Clothing the Admiral – A Camberwell Studios Production Guide
We were commisioned to organise a TV drama recon for a Chinese TV company about modern day sailing. The goal was to provide some action to intercut between interview footage of contributors discussing the challenges of sailing. The client wanted to use actors, costumes and CGI to bring an an ancient Ming Dynasty character to life.
Six hundred years ago Admiral Zheng commanded an enormous sailing fleet of trading vessels, warships and crew. He went on epic and dangerous missions ranging as far as Africa. His wide ranging global domination was cut short (as was his member – he was famously a eunuch) as Ming wanted to concentrate its financial efforts inland to protect their borders from invaders across the continent. His legacy certainly lives on in China and the vastness of his fleet, and the power he commanded would make a great piece on its own.
The Start of the Film Production Process
Before we embark on this particular tale it is important to note some of the difficulties in dealing with 3rd party clients. Especially overseas, especially with language and cultural differences too. This can lead to miscommunications in creative styles, description of actions, signing off tasks and other sensitive issues. Luckily on this shoot we were dealing with some very sympathetic and enthusiastic clients who were incredibly supportive, and communicative throughout.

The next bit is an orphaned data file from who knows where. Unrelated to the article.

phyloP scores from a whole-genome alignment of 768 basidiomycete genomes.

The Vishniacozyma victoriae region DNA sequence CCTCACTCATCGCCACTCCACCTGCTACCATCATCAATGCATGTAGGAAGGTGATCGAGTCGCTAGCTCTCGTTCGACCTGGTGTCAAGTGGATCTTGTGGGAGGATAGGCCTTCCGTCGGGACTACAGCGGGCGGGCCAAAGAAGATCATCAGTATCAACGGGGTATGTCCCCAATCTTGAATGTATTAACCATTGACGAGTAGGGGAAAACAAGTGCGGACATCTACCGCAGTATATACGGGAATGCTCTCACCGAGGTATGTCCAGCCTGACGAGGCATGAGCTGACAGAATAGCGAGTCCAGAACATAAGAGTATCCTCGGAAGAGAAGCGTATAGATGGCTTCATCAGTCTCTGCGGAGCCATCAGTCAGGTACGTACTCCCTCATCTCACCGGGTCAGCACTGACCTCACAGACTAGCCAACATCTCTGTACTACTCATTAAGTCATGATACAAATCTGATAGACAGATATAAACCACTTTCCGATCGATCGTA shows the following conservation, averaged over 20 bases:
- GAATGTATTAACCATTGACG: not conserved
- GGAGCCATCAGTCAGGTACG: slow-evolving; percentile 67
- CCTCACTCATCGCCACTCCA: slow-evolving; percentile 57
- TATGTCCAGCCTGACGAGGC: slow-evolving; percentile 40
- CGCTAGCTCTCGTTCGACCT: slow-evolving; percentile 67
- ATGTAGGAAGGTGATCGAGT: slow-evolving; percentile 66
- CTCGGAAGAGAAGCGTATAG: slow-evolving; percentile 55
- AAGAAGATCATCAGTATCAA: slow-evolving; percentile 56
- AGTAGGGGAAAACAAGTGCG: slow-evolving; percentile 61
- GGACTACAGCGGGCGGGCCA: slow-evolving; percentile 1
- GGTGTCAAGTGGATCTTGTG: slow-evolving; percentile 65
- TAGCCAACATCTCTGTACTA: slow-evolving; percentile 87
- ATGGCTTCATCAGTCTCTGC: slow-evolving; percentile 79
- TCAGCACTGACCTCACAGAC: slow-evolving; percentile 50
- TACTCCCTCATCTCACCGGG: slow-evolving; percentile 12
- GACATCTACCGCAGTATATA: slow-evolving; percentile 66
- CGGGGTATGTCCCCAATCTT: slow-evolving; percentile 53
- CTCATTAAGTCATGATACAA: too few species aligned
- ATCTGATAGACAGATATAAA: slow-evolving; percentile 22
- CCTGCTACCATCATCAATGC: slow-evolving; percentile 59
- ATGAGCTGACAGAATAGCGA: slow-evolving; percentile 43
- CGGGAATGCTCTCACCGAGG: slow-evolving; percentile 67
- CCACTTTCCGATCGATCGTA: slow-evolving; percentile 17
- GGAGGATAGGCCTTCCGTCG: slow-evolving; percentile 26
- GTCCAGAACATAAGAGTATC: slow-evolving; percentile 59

Costumes for the Films Production
Our first port of call was to look at costumes, the main visual presence in the script-less story. The Admiral’s look would give his character the iconic status the client was looking for.
I contacted Astrid Schulz, a fantastic stylist who would be great for the job. She had some instant ideas on where to start and who to talk to, and even some friends living in China who could help.
We started researching together, sending links back and forth and the one thing that struck us was the difference of opinion in the Admirals clothing.
Producing the Film to the Clients Vision
The client was keen to show the legend, often drawn with his iconic clothing in majestic portraits standing on his ship (see picture below).